Here we are at Joshua Tree National Park!

      Entry to Black Rock Canyon, Joshua Tree National Park.

On Tuesday, October 2, we moved from Yucaipa Regional Park to our host site in Black Rock Canyon Campground at Joshua Tree National Park. We stayed at this location through Jan. 8, 2008 when it was time to leave for our next volunteer location. We were met by Ranger Cynthia Fero, the ranger in charge of this campground. We found her to be a great person to work with and a good friend.

This is a view of our home for the three months we stayed in Black Rock Canyon.(click for a different view) This view of the campground was taken from the ridge on High View Trail.

There are two host sites here in the campground and they are the only sites with hook-ups. We had complete utilities with both 30A and 50A power. The area receives no TV from the antenna, but cell phone coverage is very good. We of course had our dish set up and so received both internet and TV from it. I am not sure if there is internet access in the ranger station that a volunteer could use, but they do have internet so I suspect that you could. The area is as quiet as anywhere we have been with a great deal of wildlife in the area. The campground has 99 primitive camp sites and there are water hydrants to fill tanks from and a dump station for camper's use. Many mornings a coyote walked past our site, no more than 50 feet from the motorhome. In fact, wildlife was frequently observed from our site. Muffie was really unhappy about that since none were friendly!

The bobcat was one of the animals seen in the campground.  This black lizzard picture was taken not far from the campground.  This coyote passed near our site most mornings.  Both cottontail and jack rabbits frequent the campground area.  Gambrel's quail are very common sites in the campground.

Our main job was to just be in the park during the busy times, mostly week ends and holidays. We were off duty on Christmas and could have left for Thanksgiving but chose to stay and help the duty ranger and to relieve her so that she could join her family for dinner. We also did some litter patrol and occasionally dealt with some camper's problem. In return we were encouraged to participate in all activities in the park and to see everything that is there. It was a very enjoyable three months and the passed very quickly.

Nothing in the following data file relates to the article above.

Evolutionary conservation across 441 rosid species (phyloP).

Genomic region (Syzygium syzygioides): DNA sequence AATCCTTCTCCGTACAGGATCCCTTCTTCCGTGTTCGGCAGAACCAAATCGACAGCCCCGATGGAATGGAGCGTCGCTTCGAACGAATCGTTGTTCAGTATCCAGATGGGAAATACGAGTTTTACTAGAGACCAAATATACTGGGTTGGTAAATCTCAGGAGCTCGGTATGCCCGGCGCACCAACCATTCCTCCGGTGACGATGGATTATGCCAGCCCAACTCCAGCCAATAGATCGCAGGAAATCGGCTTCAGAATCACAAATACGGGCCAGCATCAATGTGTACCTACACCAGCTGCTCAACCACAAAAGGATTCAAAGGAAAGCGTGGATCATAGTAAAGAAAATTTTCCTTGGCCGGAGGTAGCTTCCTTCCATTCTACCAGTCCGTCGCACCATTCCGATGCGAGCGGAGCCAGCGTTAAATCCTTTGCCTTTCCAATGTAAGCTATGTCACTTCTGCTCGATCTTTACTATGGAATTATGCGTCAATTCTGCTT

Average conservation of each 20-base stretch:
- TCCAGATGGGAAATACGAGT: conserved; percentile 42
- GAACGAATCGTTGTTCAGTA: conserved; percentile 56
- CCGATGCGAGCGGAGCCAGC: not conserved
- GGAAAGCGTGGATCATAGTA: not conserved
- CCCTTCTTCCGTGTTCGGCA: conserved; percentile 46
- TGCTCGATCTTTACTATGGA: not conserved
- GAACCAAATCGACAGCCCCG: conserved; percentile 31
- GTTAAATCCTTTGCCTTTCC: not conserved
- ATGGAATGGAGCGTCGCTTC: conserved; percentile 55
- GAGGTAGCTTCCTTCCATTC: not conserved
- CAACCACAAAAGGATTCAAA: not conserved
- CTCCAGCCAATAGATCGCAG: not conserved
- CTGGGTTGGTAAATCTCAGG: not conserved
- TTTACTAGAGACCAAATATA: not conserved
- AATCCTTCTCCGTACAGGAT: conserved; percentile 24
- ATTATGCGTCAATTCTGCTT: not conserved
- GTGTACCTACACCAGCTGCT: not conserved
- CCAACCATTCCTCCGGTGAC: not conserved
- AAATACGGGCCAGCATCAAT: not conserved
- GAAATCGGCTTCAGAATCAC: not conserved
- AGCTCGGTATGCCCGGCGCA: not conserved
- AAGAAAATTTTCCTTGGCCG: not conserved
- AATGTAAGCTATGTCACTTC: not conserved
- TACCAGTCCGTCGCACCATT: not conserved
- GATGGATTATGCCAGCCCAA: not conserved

This is arch rock on one of the many park trails.  The miner's cabin at Eagle Cliff Mine was built into the rocks there.  Split Rock trail is a scenic trail of just over 1 mile.

One of the most common activities in the park is hiking with many trails of lengths from less than one mile to as long as thirty three miles. We hiked nearly all of the trails that were under five miles in length. There are also several very interesting historic sites to visit.

The first of Samuelson's rock carvings as you approach his former home. Samuelson's work reflected the economy after the 1929 market crash, Samuelson's rock carvings became very bitter by the last one.

One of the most interesting and unique locations in the park is one called Samuelson's Rocks. He was one of the many strange and unique people who lived for a time out on the Mojave Desert and survived. There is a very interesting story about the man who made these works.

The historic Keys ranch. (click for another view)  Willis Keys,oldest living child from the historic ranch.  The 49 Palms oasis is a tropic located in the harsh desert.

The Keys Ranch is open only by guided tour and is behind a locked gate. It is a wonderful tour with a great deal of history. We were fortunate to have been here while Willis Keys, the oldest living child of rancher Keys, was here as a volunteer caretaker for the ranch. We got to spend an afternoon at the ranch visiting with he and his wife who also grew up in this area in the 20's and 30's. The 49 Palms Oasis is a three mile hike that is to the difficult side but which is well worth the trip. The oasis is a tropical area of an acre or so, far out on the desert where the water that wells up and is the only water there most of the time.

Wind-generators from the very large wind farm near Palm Springs.  The aerial tram from Palm Springs to Mt. San Jancinto. Rock climbing with my grandson, Keil. Our friend Rudi, from the Escapees RV Club.

While here we visited many other interesting places and toured the wind farm near Palm Springs, rode the aerial tram from Palm Springs to the top of Mt. San Jancinto, took our grandson who spent ten days with us, rock climbing and we got to meet friend Rudi from the Escapees RV forums.

The campground is located at 4000 feet above sea level so it can get quite cold at night in winter and we did get snow just before Christmas. The snow did not last but a day and it was actually quite pretty. But warm clothing is required. Were were supplied uniforms and also both a uniform jacket and winter coat. 

One of the rare benefits of the California fires was the effect on the sunrise.  One morning we awoke to snow falling in our campground.  One of many spectacular sunsets.

We truly enjoyed our time with Joshua Tree NP and will long remember it as one of our special locations. The staff were wonderful to work with and they make a real effort to make each volunteer feel welcome and appreciated. We were treated as equals by the rangers and two of the law enforcement rangers even gave us their home phone numbers & personal cell numbers. That same was true for both the volunteer coordinator and for our direct supervising ranger. They were as great a group to spend time with as one could ever ask for.